“It’s the road that connects to a state highway or to a major employer or to a major commercial center,” Mathis says. “It’s those connectors that are really important.”
For example, the Ga. 96 project is essential for moving people and freight to and from the ports. The planned rail spur project at the 972-acre industrial Griswoldville Park in Jones County, also on the T-SPLOST list, presents a great opportunity to build on the container activity with the port, she says.
The I-75 corridor from Macon to Atlanta is being upgraded, thanks to GDOT, including new managed lanes and even talk of truck-only lanes. All of this makes the connection to Hartsfield-Jackson Atlanta International Airport easier for businesses in Macon.
GDOT’s planned extension of Ga. 96 would create a five-lane highway from I-75 to I-16, providing faster access to the port and expanding economic development opportunities in the area.
Elsewhere, recently completed infrastructure projects are poised to be a boon. A new bridge over the Oconee River near Dublin opened in 2017, using $13.3 million in Georgia Transportation Investment Act funds.
“That’s going to be good for us,” says Brad Lofton, president of the Dublin-Laurens County Development Authority.
He emphasizes the county’s connection to the port and says the authority has been aggressive about investing in infrastructure projects and spec building, thanks to SPLOST funds for economic development.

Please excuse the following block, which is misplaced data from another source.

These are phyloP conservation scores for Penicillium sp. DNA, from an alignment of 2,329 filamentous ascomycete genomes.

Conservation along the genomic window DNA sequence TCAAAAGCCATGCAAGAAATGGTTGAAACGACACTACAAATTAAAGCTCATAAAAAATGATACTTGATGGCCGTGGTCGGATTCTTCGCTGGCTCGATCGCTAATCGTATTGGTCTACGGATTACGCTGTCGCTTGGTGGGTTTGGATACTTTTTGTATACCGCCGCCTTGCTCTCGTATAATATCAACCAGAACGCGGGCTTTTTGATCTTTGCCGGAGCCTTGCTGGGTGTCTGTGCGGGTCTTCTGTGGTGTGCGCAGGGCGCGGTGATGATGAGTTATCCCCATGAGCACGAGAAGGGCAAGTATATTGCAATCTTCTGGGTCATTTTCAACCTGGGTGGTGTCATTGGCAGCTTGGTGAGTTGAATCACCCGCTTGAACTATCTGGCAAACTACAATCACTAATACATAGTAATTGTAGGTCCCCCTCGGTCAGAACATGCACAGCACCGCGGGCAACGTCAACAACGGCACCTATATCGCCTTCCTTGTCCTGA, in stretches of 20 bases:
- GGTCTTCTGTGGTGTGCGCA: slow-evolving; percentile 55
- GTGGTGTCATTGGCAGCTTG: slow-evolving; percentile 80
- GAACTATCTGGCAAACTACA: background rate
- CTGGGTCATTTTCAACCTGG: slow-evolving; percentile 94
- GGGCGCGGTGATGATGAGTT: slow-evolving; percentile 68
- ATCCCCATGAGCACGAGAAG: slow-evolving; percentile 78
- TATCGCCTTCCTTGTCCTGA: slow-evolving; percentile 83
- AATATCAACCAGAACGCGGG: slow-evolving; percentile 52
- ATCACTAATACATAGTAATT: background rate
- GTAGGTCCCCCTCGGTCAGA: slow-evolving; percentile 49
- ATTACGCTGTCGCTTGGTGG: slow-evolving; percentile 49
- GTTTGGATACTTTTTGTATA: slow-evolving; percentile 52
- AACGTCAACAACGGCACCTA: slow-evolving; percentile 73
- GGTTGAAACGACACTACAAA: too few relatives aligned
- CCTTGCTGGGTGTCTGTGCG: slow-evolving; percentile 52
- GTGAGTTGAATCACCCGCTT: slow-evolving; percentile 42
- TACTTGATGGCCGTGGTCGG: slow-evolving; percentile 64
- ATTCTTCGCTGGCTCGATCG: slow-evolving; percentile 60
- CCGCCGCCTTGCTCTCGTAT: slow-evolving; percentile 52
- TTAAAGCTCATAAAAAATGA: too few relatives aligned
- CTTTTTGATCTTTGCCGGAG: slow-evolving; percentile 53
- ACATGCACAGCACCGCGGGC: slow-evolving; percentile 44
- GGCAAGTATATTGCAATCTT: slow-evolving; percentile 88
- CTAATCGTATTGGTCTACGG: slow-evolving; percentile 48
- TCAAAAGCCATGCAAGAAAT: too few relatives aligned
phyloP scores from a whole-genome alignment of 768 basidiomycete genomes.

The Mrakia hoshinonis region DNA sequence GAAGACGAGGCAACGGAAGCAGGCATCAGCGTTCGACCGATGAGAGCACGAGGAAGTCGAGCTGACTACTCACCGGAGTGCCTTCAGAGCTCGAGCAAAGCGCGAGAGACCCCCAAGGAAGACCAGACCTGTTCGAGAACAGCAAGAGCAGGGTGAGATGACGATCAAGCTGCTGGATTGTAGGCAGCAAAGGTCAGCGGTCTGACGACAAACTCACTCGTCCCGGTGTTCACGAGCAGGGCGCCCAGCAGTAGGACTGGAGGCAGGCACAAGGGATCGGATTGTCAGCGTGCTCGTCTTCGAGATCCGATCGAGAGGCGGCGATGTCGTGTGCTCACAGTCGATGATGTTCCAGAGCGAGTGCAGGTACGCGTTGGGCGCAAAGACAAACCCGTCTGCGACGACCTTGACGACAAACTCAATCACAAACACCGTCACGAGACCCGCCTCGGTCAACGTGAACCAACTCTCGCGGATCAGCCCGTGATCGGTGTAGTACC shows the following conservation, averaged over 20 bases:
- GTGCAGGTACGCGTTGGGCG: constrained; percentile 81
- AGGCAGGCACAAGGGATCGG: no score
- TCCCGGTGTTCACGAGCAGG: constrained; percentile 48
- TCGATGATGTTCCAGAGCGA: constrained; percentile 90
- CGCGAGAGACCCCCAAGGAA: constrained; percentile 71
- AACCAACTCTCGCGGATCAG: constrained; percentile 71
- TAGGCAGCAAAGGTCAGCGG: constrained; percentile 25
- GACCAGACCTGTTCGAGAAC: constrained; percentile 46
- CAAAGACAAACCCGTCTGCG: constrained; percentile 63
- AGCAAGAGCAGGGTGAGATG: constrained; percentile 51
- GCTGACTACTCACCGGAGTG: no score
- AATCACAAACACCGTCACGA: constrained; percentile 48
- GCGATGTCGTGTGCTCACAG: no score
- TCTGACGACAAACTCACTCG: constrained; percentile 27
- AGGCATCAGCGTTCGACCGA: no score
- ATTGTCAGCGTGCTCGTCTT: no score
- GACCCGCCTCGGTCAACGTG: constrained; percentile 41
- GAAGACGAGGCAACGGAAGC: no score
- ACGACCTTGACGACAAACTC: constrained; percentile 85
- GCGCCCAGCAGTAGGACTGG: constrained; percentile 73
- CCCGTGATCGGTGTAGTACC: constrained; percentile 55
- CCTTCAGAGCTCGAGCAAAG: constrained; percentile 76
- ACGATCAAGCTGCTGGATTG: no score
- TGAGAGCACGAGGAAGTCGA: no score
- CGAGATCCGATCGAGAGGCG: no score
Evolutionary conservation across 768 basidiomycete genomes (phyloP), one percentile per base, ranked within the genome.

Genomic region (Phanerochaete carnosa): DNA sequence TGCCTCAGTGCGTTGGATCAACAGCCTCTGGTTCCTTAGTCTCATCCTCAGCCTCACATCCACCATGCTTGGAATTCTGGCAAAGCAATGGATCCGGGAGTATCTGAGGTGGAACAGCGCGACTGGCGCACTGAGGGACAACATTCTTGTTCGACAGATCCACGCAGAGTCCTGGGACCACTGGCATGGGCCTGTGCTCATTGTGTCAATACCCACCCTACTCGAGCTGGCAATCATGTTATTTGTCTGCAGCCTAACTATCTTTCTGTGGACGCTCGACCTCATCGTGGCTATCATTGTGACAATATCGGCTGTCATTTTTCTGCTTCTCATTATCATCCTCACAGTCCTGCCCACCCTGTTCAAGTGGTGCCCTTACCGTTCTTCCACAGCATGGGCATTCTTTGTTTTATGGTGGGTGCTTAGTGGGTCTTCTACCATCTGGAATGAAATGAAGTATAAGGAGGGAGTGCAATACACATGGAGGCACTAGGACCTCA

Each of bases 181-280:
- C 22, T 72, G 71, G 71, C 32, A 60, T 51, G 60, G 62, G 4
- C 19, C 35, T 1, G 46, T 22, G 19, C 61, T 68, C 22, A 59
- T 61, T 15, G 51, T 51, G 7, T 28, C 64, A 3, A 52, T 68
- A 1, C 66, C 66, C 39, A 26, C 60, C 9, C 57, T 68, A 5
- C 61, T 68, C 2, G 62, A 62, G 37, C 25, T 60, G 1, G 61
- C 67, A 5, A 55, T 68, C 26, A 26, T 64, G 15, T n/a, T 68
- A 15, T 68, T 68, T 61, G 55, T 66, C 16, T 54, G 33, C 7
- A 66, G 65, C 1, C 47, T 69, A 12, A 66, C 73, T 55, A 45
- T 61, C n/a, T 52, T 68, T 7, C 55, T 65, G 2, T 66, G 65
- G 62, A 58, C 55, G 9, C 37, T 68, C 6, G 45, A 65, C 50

“You’re 90 miles inland without any risk of hurricane activity, and yet you’re still within an hour-and-a-half truck drive of the port,” he says.
Communicating with Industry
Latvia-based Valmiera Glass Group is expected this spring to open its 450,000-square-foot U.S. headquarters, creating 425 new jobs and representing a $90-million investment through 2022. It’s the sixth international company with a North American headquarters in Laurens County and will be the largest private-sector manufacturer, Lofton says. Dublin’s Carl Vinson VA Medical Center – the county’s largest employer – also has a $40-million expansion underway.
Some communities are preparing GRAD (Georgia Ready for Accelerated Development)-certified sites that are primed for fast-track construction projects. In Fitzgerald and Ben Hill County, the former Delphi battery manufacturing site is GRAD-certified, and the entire property is under contract, says Fitzgerald-Ben Hill County Development Authority Executive Director Jason Dunn.